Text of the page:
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Bunker? Near halfway in cork

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  • Bunker? Near halfway in cork

    I drive past this twice a day and have been wondering is it a bunker or some agricultural structure? Opinions? Link to street view of it hopefully works.

    County Cork

    https://goo.gl/maps/M5TKi699XKk
    Everyone who's ever loved you was wrong.

  • #2
    Looks similar to point defence concrete structures (WW2) seen in England - mostly controlling major routes or potential coastal landing points.

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    • #3
      I have often wondered the exact same thing. It does control all approaches from what was the main road to west cork from the city. Not far either from the Ballinhassig rail tunnel, another pinch point to west cork.
      It does not appear on the 1913 OSI maps, so it is possibly a product of the Emergency.
      There was a similar one on Fota Island, covering approaches from Cobh, it is paired with a similar (if damp) nox on the Belvelly side.
      https://goo.gl/maps/ymosFew61Gn
      Last edited by na grohmiti; 6 April 2018, 22:31.
      German 1: Private Schnutz, I have bad news for you.
      German 2: Private? I am a general!
      German 1: That is the bad news.

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      • #4
        Main road to west Cork there was a river bridge there

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        • #5
          There are dozens of these Emergency era pillboxes still surviving around the country.
          I've seen several around the Curragh, Gormanston and along the river Boyne over the years.
          The Boyne and Blackwater were the 'Main Lines of Resistance' had the British invaded during WW2.

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          • #6
            Isnt there a thread on these bunkers?

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            • #7
              Originally posted by Rhodes View Post
              There are dozens of these Emergency era pillboxes still surviving around the country.
              I've seen several around the Curragh, Gormanston and along the river Boyne over the years.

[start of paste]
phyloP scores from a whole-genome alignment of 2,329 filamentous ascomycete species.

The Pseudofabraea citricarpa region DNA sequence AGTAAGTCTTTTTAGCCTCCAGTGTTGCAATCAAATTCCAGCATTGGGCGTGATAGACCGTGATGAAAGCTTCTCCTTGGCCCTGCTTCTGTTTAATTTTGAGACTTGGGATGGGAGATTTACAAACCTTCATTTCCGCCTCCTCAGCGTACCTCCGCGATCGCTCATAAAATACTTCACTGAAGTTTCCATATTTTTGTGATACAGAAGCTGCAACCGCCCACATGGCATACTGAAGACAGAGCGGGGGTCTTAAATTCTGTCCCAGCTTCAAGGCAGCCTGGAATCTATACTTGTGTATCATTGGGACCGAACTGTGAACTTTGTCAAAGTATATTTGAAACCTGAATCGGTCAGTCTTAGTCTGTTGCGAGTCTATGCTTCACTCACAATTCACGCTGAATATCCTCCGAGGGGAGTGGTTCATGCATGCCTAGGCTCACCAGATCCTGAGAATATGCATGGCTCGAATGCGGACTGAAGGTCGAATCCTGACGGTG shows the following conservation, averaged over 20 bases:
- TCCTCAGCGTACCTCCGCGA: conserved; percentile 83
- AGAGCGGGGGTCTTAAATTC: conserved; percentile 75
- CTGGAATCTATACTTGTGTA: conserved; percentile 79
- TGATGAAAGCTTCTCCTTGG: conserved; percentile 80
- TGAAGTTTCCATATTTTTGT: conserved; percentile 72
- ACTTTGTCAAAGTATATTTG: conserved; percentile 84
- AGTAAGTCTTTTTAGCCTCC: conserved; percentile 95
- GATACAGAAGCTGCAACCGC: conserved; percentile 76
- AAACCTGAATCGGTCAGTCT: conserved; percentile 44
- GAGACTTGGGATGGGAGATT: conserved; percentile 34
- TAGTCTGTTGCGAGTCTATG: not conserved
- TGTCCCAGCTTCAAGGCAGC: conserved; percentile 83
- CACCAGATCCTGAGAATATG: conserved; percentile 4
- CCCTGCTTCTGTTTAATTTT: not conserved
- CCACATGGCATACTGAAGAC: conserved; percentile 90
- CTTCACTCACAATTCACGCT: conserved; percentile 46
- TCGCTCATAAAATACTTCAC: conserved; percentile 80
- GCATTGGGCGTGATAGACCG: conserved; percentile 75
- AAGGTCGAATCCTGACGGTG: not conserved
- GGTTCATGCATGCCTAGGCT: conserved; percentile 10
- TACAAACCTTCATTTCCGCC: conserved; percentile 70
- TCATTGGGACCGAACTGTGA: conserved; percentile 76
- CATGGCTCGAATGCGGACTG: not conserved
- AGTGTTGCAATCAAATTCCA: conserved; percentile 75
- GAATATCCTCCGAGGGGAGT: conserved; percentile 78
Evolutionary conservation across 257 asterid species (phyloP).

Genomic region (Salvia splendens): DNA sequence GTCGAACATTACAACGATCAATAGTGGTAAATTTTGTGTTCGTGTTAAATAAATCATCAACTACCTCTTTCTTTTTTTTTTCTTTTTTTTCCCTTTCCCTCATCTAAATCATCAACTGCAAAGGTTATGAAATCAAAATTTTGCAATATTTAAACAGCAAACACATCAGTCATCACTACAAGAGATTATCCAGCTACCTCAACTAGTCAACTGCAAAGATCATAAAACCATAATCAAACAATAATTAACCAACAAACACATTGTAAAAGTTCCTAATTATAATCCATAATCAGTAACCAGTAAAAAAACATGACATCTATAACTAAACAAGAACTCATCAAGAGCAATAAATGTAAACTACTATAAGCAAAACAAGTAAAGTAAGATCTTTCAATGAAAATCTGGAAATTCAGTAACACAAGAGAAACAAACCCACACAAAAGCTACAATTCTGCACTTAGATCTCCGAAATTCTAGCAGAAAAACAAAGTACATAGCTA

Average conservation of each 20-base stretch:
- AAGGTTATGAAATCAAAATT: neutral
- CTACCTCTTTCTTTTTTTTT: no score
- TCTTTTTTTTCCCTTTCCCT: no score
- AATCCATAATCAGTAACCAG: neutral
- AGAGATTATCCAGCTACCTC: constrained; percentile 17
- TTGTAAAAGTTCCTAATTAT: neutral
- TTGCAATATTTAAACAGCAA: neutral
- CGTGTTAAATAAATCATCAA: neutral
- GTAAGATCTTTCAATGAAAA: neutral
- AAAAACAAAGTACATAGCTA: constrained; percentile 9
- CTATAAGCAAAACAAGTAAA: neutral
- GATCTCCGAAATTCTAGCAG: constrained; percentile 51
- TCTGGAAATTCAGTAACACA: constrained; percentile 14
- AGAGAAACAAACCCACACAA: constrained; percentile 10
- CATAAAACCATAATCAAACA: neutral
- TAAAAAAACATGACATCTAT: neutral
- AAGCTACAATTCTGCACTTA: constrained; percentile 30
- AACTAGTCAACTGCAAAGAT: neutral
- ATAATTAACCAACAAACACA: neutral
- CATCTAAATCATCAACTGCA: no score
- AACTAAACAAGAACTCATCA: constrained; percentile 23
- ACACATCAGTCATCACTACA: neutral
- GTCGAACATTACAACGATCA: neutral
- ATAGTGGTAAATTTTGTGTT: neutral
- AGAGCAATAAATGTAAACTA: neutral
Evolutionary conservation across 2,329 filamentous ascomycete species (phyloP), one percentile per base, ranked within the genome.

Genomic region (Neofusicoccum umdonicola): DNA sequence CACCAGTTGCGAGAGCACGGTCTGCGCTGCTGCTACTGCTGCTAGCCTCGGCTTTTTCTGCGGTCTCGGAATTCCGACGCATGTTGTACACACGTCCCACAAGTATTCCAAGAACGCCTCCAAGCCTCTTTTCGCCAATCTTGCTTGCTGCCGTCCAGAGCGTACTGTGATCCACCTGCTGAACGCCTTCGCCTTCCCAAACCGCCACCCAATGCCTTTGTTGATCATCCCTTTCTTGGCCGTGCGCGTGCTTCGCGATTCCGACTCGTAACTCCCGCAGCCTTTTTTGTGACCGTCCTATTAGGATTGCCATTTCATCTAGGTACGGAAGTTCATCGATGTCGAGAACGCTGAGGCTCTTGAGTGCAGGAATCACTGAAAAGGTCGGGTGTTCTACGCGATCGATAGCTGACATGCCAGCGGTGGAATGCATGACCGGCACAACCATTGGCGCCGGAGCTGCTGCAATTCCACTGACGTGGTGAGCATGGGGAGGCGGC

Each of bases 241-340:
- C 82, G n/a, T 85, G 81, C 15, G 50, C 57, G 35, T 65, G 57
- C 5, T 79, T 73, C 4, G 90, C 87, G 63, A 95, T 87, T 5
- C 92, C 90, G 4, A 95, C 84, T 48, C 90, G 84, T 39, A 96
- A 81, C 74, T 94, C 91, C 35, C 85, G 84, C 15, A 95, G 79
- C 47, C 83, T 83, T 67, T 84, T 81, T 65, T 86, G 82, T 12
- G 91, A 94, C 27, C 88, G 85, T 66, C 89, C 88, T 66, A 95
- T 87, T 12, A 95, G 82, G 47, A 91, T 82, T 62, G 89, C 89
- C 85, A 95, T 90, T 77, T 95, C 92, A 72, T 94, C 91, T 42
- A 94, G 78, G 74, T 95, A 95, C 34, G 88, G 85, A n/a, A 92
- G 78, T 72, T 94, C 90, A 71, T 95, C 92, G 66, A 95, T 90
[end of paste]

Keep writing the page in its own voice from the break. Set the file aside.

The Boyne and Blackwater were the 'Main Lines of Resistance' had the British invaded during WW2.



              But would have been useless had the Nazis invaded I presume ?

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              • #8
                Originally posted by terrier View Post
                [/B]

                But would have been useless had the Nazis invaded I presume ?
                Blackwater is in the South so probably the most likely Nazi route as well

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                • #9
                  Blackwater would be one of the deepest rivers an invader would have to cross if they had invaded from Cork Harbour, as was expected.
                  German 1: Private Schnutz, I have bad news for you.
                  German 2: Private? I am a general!
                  German 1: That is the bad news.

                  Comment


                  • #10
                    Theres one lying on its side on the beach at Rosnowlagh in donegal

                    Theres also one over the rail line on the bridge at gormanston camp that leads down to the ranges.
                    https://www.google.ie/maps/@53.65036...7i13312!8i6656

                    Few more around drogheda etc
                    This is on the Slane Road out of drogheda and overlooks the Boyne river as well as covering the road.
                    https://www.google.ie/maps/@53.71955...7i13312!8i6656